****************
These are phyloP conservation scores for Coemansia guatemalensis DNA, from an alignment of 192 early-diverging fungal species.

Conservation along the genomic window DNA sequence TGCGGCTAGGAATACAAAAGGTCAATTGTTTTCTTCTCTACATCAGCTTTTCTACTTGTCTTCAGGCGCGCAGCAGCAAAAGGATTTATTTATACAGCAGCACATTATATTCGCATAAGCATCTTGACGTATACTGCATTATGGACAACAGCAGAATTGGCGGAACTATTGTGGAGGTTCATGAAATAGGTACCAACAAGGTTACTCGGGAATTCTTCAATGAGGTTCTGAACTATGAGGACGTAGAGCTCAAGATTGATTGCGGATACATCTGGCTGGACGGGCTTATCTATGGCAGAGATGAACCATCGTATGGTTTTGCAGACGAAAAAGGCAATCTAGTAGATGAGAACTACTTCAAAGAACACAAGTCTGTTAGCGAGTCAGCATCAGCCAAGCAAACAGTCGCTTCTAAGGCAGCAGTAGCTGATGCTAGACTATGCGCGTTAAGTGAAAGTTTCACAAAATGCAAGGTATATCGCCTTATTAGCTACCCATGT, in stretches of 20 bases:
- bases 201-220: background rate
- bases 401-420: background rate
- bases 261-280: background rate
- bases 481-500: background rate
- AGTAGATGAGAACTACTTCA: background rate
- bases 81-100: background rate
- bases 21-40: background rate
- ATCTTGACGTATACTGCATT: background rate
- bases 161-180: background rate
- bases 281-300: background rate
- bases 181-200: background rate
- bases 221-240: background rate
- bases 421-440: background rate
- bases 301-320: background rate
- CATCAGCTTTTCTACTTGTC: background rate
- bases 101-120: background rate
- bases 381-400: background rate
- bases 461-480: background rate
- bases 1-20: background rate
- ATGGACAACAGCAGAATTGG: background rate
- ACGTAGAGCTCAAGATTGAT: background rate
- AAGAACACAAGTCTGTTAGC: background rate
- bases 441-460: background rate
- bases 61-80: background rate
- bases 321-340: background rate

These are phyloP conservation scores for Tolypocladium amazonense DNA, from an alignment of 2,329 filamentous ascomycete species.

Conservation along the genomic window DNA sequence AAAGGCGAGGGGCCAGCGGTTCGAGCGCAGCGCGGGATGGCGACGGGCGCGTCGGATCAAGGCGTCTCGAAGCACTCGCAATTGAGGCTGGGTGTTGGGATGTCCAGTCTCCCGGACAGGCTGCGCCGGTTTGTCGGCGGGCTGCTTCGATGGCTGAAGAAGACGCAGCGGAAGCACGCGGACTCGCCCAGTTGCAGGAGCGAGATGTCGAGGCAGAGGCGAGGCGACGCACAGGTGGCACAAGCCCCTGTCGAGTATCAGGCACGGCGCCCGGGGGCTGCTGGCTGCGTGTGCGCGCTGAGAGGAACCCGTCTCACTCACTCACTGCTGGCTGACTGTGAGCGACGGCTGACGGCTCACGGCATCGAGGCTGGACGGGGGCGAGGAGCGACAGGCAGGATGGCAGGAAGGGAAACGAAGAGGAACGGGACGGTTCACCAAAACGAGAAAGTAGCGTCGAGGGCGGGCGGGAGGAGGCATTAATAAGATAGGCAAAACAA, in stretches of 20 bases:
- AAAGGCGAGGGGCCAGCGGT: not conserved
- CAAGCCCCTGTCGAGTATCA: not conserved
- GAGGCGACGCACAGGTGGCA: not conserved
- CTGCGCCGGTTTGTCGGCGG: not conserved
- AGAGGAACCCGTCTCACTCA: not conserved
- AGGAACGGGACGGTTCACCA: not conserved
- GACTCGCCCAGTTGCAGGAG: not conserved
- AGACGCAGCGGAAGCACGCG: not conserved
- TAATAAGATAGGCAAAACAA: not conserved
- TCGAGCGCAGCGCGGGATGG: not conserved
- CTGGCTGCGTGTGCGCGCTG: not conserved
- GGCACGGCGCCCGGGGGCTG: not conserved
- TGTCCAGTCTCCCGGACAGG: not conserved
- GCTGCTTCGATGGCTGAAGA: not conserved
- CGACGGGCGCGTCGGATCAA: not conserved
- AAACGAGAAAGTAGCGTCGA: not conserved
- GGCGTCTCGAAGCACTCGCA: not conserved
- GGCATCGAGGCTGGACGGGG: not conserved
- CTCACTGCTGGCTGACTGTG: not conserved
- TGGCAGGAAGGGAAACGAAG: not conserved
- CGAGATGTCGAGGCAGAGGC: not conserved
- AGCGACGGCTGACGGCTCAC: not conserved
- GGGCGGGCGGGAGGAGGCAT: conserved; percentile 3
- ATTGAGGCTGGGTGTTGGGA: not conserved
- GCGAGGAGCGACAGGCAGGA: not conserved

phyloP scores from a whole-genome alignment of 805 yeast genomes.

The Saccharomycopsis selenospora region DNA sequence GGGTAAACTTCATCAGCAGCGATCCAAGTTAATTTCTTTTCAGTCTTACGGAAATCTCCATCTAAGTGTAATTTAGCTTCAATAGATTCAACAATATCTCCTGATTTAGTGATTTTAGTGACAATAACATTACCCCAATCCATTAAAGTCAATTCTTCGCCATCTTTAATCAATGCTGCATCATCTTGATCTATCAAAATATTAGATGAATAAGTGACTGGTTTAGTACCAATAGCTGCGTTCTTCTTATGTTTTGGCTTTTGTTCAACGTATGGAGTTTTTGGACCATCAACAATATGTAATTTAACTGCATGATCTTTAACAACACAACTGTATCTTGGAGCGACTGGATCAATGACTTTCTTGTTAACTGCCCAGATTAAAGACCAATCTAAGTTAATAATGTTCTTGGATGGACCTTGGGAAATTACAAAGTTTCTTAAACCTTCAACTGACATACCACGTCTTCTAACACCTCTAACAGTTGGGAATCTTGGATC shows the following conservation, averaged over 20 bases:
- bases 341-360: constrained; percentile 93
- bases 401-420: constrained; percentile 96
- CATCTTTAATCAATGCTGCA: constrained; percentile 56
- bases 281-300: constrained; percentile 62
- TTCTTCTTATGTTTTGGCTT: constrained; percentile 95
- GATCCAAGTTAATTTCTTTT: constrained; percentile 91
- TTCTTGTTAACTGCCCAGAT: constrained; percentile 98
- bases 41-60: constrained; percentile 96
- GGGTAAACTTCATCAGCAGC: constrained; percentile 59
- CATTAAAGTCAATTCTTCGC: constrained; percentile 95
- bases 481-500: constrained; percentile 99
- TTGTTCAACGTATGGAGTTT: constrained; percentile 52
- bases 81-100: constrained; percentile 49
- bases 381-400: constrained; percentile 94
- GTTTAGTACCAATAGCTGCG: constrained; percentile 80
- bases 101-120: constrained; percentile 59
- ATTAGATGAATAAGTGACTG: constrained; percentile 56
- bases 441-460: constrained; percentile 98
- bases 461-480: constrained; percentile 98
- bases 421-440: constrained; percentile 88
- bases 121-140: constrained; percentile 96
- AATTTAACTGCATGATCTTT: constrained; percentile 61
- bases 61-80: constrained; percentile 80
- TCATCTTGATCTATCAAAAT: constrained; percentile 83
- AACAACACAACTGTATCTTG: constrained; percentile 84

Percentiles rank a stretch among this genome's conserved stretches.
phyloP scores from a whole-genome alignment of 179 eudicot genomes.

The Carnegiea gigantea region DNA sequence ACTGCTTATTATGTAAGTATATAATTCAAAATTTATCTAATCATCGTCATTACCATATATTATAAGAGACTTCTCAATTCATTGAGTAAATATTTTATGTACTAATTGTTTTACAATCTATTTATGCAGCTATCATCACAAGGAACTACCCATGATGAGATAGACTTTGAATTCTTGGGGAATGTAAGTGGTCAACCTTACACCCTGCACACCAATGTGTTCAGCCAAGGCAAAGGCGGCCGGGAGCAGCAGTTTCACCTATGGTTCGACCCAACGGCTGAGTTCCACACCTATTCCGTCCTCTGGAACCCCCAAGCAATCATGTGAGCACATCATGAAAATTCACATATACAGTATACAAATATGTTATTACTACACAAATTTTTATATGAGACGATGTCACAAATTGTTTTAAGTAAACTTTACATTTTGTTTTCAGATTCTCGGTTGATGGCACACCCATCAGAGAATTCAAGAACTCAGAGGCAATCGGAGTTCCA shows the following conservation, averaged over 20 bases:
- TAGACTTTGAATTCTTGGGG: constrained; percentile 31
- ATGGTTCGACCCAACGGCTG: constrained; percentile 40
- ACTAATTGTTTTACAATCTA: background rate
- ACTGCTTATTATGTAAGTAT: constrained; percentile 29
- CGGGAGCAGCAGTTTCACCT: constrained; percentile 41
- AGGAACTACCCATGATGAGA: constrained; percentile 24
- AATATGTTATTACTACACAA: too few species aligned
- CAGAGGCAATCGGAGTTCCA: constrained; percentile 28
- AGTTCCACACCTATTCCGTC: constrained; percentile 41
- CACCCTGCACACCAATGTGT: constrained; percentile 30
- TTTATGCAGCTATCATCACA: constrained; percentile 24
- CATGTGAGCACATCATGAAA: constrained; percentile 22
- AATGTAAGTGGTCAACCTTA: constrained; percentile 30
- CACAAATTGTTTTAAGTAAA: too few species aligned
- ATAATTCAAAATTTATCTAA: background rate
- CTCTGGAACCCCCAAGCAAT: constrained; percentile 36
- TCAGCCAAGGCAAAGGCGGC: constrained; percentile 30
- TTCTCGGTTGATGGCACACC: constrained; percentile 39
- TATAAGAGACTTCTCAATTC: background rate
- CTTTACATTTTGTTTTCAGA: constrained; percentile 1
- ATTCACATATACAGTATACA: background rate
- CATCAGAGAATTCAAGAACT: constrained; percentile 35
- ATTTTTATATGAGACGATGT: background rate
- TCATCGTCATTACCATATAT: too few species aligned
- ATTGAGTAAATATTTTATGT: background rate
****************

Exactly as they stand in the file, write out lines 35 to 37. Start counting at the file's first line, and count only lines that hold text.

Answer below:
- AGGAACGGGACGGTTCACCA: not conserved
- GACTCGCCCAGTTGCAGGAG: not conserved
- AGACGCAGCGGAAGCACGCG: not conserved